HSA Webinar: A History of Chocolate

By Jen Munson, HSA Education Chair

20190613_150017Chocolate: food or medicine? For centuries, chocolate was consumed primarily as medicine. Cacao, from which chocolate is derived, was the basis for prescriptions promising relief from such ailments as anemia, alopecia, fever, gout, heart disease, kidney and liver disease, along with tuberculosis. Prescriptions from the 16th and 17th centuries would combine cacao with cinnamon, sugar, pepper, cloves, vanilla, and/or anise to ease common complaints. Certainly modern day amoxicillin could benefit from such a delicious concoction.  

It was only in the 19th century that chocolate became more of a food staple and less of a medicine. This was in part because of the expansion of where cacao could be grown. Cacao is a New World food, but the Portuguese brought the cacao tree to the African tropics. The development of machinery made it easier to separate cacao butter from the seeds, and so the making of chocolate became easier. As advances were made, chocolate became mainstream with Nestle, Godiva, La Maison du Chocolat, Fauchon, Lindt, Suchard, and Sprüngli elevating chocolate to a decadent treat. Today, it is consumed in all sorts of shapes and for different reasons: to soothe the day’s stress, to celebrate birthdays, or to show one’s love on Valentine’s Day. 

0004Join us on January 12th at 1pm EST when HSA’s guest speaker and author, Sarah Lohman, joins us for a “History of Chocolate.” During this program, we’ll uncover the history of chocolate, from its roots as an ancient Meso-American beverage to a contemporary melt-in-your-mouth chocolate bar. You’ll learn how a yellow, football-shaped tropical fruit transforms into high-end dark chocolate and what “Mexican Hot Chocolate” actually has in common with what Montezuma drank. We’ll cover botany, “Chocolate Wars,” and what makes Hershey’s distinctive flavor.

Our webinars are free to members and $5.00 for guests. Become a member today and enjoy all our webinars for free along with access to the webinar library with over 50 program titles. To register visit www.HerbSociety.org/hsa-learn/hsa-webinars/

Medicinal Disclaimer: It is the policy of The Herb Society of America, Inc. not to advise or recommend herbs for medicinal or health use. This information is intended for educational purposes only and should not be considered as a recommendation or an endorsement of any particular medical or health treatment. Please consult a health care provider before pursuing any herbal treatments.

Photo Credits: 1) Box of chocolates (Chrissy Moore); 2) Author and speaker Sarah Lohman (Sarah Lohman).


Sarah Lohman is a culinary historian and the author of the bestselling book Eight Flavors: The Untold Story of American Cuisine. She focuses on the history of food as a way to access the stories of diverse Americans. Her work has been featured in The Wall Street Journal and The New York Times, as well as on “All Things Considered.” Sarah has also presented across the country, from the Smithsonian Museum of American History in Washington, D.C., to The Culinary Historians of Southern California. Her current project, Endangered Eating: Exploring America’s Vanishing Cuisine, will be released with W.W. Norton & Co. in 2021.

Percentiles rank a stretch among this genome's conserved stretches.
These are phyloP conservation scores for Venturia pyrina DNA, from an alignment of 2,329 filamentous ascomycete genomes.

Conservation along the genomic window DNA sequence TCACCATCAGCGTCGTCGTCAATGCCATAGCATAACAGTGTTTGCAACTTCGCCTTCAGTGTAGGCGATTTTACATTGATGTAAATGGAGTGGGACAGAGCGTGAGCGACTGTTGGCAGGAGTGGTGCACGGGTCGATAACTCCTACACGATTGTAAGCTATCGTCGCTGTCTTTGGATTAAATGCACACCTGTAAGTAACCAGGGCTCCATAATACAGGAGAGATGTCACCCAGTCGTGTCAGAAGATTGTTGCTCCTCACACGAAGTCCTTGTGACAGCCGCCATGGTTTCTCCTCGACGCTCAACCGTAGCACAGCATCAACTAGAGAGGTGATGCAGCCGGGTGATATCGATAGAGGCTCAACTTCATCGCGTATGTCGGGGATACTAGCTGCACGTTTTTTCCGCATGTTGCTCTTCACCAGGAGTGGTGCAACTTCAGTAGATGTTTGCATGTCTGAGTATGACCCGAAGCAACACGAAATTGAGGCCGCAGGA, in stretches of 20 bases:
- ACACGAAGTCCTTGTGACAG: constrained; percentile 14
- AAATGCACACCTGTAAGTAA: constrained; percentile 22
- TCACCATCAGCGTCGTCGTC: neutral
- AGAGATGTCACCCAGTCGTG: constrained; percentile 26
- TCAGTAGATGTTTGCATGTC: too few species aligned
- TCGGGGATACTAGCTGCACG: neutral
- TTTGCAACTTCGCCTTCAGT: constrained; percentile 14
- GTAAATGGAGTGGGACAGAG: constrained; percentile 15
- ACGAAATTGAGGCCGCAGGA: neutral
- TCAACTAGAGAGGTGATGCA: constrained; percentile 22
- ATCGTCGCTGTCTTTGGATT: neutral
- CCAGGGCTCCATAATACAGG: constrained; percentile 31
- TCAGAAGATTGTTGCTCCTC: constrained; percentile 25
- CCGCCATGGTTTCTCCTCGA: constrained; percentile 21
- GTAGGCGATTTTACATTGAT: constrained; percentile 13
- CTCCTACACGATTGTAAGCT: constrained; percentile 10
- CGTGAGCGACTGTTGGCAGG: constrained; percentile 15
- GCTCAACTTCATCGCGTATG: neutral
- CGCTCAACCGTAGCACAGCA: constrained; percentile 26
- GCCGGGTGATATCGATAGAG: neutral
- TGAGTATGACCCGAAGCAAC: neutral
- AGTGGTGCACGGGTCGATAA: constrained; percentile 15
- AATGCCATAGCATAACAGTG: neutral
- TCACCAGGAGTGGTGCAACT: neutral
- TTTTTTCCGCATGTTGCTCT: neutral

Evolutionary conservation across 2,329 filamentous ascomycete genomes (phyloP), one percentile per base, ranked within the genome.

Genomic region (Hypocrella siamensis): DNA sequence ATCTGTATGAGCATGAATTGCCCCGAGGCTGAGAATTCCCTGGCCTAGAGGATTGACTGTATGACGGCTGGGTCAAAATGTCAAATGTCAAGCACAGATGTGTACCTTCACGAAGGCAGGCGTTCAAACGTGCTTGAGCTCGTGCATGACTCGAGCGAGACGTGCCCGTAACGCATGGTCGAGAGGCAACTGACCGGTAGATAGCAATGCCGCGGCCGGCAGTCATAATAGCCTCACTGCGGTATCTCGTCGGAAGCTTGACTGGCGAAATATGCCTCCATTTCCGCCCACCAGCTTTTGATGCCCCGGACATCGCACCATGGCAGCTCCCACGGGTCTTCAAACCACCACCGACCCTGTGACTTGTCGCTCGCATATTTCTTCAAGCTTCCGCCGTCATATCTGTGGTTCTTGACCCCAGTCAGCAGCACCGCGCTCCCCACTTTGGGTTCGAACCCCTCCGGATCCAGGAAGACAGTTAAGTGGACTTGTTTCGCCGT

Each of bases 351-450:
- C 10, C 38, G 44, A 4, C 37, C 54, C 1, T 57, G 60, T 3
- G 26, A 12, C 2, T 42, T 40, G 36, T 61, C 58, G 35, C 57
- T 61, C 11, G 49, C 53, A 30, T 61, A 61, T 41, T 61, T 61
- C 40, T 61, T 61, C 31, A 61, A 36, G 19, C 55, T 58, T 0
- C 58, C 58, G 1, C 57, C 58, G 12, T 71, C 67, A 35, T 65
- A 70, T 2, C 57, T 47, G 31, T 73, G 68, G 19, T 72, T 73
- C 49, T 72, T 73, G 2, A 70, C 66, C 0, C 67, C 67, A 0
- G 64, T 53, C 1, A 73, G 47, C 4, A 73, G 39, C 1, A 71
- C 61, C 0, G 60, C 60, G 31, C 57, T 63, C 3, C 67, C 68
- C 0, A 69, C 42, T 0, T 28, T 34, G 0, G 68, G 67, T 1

Color Matters: Eat the Rainbow

Pat CrockerTo be optimally healthy, we are meant to “Eat the Rainbow.” That includes black, blue, crimson, and purple herbs, fruits and vegetables. Learn how to color your diet and your garden from teacher, writer, photographer, and author Pat Crocker at The Power of Black, an HSA member-only webinar at 2 p.m. EST, February 17, 2016.

Click here to register for the HSA member-only webinar

In addition to talking nutrition, Pat will show how black plants — ranging from trees, to shrubs, to vegetables, to herbs and low-growing ground covers — can be incorporated into existing gardens. She’ll identify black varieties of interesting edibles that can be woven into gardens as ornamentals, medicinals and food.

“I plan to explore black herbs and food plants and offer information about how black plants work as antioxidants and anti-inflammatory agents in the body,” says Pat. “From this, we can understand why black plants, along with other colorful foods, are important.”

She will show how to apply that information with a seasonal “Little Black Salad.”

The Power of Black webinar points out herbs that are on trend. For example, it looks at black-leafed and black-fruiting, ornamental chile peppers as well as several purple/black basils.

blackOlivePepper“Black olive ornamental chile peppers are stunning when planted alone or with other herbs in containers for a deck or front walkway,” says Pat. “I’ll show how Rodale Gardens used blue savory and green cabbages as a path border. This way of re-thinking the herb and flowering garden gives you color, shape, texture, and different heights, and it is totally edible. How cool is that?”

Pat Crocker is a foodie and culinary herbalist. She has written 18 cookbooks including Kitchen Herbal, The Healing Herbs Cookbook, Preserving, and Coconut 24/7. With more than 1.25 million books in print (one translated into eight languages) she has been honored multiple times by various organizations, including the 2009 Gertrude H. Foster award from the Herb Society of America for Excellence in Herbal Literature. A professional Home Economist (BAA, B.Ed.), specializing in herbs and healthy foods, Pat has been growing, photographing, teaching, and writing about herbs, herb gardens, food, and healthy diets for more than two decades.


Non-members can join HSA and watch past and upcoming monthly webinars. The next presentation will be at 2 p.m. EST on March 7, 2016, will be on the History and Distilling of Herb Essences.